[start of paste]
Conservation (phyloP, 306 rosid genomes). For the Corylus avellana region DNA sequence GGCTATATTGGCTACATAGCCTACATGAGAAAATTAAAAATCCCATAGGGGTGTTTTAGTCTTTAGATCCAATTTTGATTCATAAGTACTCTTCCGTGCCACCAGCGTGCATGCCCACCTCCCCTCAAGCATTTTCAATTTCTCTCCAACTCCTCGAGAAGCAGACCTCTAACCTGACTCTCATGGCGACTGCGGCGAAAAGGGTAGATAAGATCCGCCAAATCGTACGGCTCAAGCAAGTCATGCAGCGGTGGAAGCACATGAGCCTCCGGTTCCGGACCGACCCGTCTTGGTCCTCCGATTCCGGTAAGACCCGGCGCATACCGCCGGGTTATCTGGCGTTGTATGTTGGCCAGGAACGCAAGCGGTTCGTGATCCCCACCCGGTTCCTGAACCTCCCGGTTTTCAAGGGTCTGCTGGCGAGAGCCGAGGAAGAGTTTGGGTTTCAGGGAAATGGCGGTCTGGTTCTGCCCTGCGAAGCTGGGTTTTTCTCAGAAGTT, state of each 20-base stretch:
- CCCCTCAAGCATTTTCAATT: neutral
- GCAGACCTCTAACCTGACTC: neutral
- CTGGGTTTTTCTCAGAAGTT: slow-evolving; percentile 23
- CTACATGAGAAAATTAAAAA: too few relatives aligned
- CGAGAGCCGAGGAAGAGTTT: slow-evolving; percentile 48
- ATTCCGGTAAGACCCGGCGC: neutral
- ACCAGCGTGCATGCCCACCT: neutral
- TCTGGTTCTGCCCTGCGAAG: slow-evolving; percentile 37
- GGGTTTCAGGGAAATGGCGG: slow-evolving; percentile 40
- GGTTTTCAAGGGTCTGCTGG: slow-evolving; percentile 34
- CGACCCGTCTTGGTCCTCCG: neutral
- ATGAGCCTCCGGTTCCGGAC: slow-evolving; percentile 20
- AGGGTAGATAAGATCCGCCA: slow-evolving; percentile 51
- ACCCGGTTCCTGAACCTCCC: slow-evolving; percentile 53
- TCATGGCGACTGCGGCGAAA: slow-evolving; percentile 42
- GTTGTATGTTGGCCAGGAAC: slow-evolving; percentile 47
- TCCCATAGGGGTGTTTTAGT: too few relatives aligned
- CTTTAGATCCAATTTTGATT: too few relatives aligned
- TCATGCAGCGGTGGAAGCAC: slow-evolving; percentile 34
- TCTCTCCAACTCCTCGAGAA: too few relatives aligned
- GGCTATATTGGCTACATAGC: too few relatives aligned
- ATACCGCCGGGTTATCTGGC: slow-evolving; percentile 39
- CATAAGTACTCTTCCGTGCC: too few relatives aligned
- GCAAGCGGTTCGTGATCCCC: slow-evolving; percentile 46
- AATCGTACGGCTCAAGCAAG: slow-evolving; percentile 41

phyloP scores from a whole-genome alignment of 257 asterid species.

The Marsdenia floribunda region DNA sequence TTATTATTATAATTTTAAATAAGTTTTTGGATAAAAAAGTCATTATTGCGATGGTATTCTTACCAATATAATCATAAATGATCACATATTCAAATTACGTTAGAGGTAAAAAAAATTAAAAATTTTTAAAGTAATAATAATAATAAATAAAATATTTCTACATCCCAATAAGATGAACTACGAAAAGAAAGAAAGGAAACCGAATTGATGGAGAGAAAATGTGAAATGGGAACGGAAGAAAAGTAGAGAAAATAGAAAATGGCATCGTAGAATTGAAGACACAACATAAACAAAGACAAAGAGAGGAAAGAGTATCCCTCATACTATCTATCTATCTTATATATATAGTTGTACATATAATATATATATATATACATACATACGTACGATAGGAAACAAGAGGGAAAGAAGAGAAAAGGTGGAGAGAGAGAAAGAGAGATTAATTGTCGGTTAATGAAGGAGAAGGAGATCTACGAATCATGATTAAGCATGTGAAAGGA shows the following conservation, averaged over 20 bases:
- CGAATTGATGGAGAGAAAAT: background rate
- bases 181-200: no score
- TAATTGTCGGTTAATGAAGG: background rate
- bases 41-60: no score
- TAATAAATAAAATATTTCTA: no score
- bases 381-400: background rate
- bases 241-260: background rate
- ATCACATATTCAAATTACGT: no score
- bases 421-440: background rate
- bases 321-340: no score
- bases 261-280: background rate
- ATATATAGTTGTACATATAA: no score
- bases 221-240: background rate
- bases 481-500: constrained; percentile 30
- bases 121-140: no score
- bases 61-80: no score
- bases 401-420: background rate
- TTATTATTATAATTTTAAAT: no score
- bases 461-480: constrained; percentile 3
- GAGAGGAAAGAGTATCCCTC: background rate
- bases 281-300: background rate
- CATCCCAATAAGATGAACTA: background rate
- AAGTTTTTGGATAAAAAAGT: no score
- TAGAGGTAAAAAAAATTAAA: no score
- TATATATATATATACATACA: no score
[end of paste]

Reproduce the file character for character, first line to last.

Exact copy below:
Conservation (phyloP, 306 rosid genomes). For the Corylus avellana region DNA sequence GGCTATATTGGCTACATAGCCTACATGAGAAAATTAAAAATCCCATAGGGGTGTTTTAGTCTTTAGATCCAATTTTGATTCATAAGTACTCTTCCGTGCCACCAGCGTGCATGCCCACCTCCCCTCAAGCATTTTCAATTTCTCTCCAACTCCTCGAGAAGCAGACCTCTAACCTGACTCTCATGGCGACTGCGGCGAAAAGGGTAGATAAGATCCGCCAAATCGTACGGCTCAAGCAAGTCATGCAGCGGTGGAAGCACATGAGCCTCCGGTTCCGGACCGACCCGTCTTGGTCCTCCGATTCCGGTAAGACCCGGCGCATACCGCCGGGTTATCTGGCGTTGTATGTTGGCCAGGAACGCAAGCGGTTCGTGATCCCCACCCGGTTCCTGAACCTCCCGGTTTTCAAGGGTCTGCTGGCGAGAGCCGAGGAAGAGTTTGGGTTTCAGGGAAATGGCGGTCTGGTTCTGCCCTGCGAAGCTGGGTTTTTCTCAGAAGTT, state of each 20-base stretch:
- CCCCTCAAGCATTTTCAATT: neutral
- GCAGACCTCTAACCTGACTC: neutral
- CTGGGTTTTTCTCAGAAGTT: slow-evolving; percentile 23
- CTACATGAGAAAATTAAAAA: too few relatives aligned
- CGAGAGCCGAGGAAGAGTTT: slow-evolving; percentile 48
- ATTCCGGTAAGACCCGGCGC: neutral
- ACCAGCGTGCATGCCCACCT: neutral
- TCTGGTTCTGCCCTGCGAAG: slow-evolving; percentile 37
- GGGTTTCAGGGAAATGGCGG: slow-evolving; percentile 40
- GGTTTTCAAGGGTCTGCTGG: slow-evolving; percentile 34
- CGACCCGTCTTGGTCCTCCG: neutral
- ATGAGCCTCCGGTTCCGGAC: slow-evolving; percentile 20
- AGGGTAGATAAGATCCGCCA: slow-evolving; percentile 51
- ACCCGGTTCCTGAACCTCCC: slow-evolving; percentile 53
- TCATGGCGACTGCGGCGAAA: slow-evolving; percentile 42
- GTTGTATGTTGGCCAGGAAC: slow-evolving; percentile 47
- TCCCATAGGGGTGTTTTAGT: too few relatives aligned
- CTTTAGATCCAATTTTGATT: too few relatives aligned
- TCATGCAGCGGTGGAAGCAC: slow-evolving; percentile 34
- TCTCTCCAACTCCTCGAGAA: too few relatives aligned
- GGCTATATTGGCTACATAGC: too few relatives aligned
- ATACCGCCGGGTTATCTGGC: slow-evolving; percentile 39
- CATAAGTACTCTTCCGTGCC: too few relatives aligned
- GCAAGCGGTTCGTGATCCCC: slow-evolving; percentile 46
- AATCGTACGGCTCAAGCAAG: slow-evolving; percentile 41

phyloP scores from a whole-genome alignment of 257 asterid species.

The Marsdenia floribunda region DNA sequence TTATTATTATAATTTTAAATAAGTTTTTGGATAAAAAAGTCATTATTGCGATGGTATTCTTACCAATATAATCATAAATGATCACATATTCAAATTACGTTAGAGGTAAAAAAAATTAAAAATTTTTAAAGTAATAATAATAATAAATAAAATATTTCTACATCCCAATAAGATGAACTACGAAAAGAAAGAAAGGAAACCGAATTGATGGAGAGAAAATGTGAAATGGGAACGGAAGAAAAGTAGAGAAAATAGAAAATGGCATCGTAGAATTGAAGACACAACATAAACAAAGACAAAGAGAGGAAAGAGTATCCCTCATACTATCTATCTATCTTATATATATAGTTGTACATATAATATATATATATATACATACATACGTACGATAGGAAACAAGAGGGAAAGAAGAGAAAAGGTGGAGAGAGAGAAAGAGAGATTAATTGTCGGTTAATGAAGGAGAAGGAGATCTACGAATCATGATTAAGCATGTGAAAGGA shows the following conservation, averaged over 20 bases:
- CGAATTGATGGAGAGAAAAT: background rate
- bases 181-200: no score
- TAATTGTCGGTTAATGAAGG: background rate
- bases 41-60: no score
- TAATAAATAAAATATTTCTA: no score
- bases 381-400: background rate
- bases 241-260: background rate
- ATCACATATTCAAATTACGT: no score
- bases 421-440: background rate
- bases 321-340: no score
- bases 261-280: background rate
- ATATATAGTTGTACATATAA: no score
- bases 221-240: background rate
- bases 481-500: constrained; percentile 30
- bases 121-140: no score
- bases 61-80: no score
- bases 401-420: background rate
- TTATTATTATAATTTTAAAT: no score
- bases 461-480: constrained; percentile 3
- GAGAGGAAAGAGTATCCCTC: background rate
- bases 281-300: background rate
- CATCCCAATAAGATGAACTA: background rate
- AAGTTTTTGGATAAAAAAGT: no score
- TAGAGGTAAAAAAAATTAAA: no score
- TATATATATATATACATACA: no score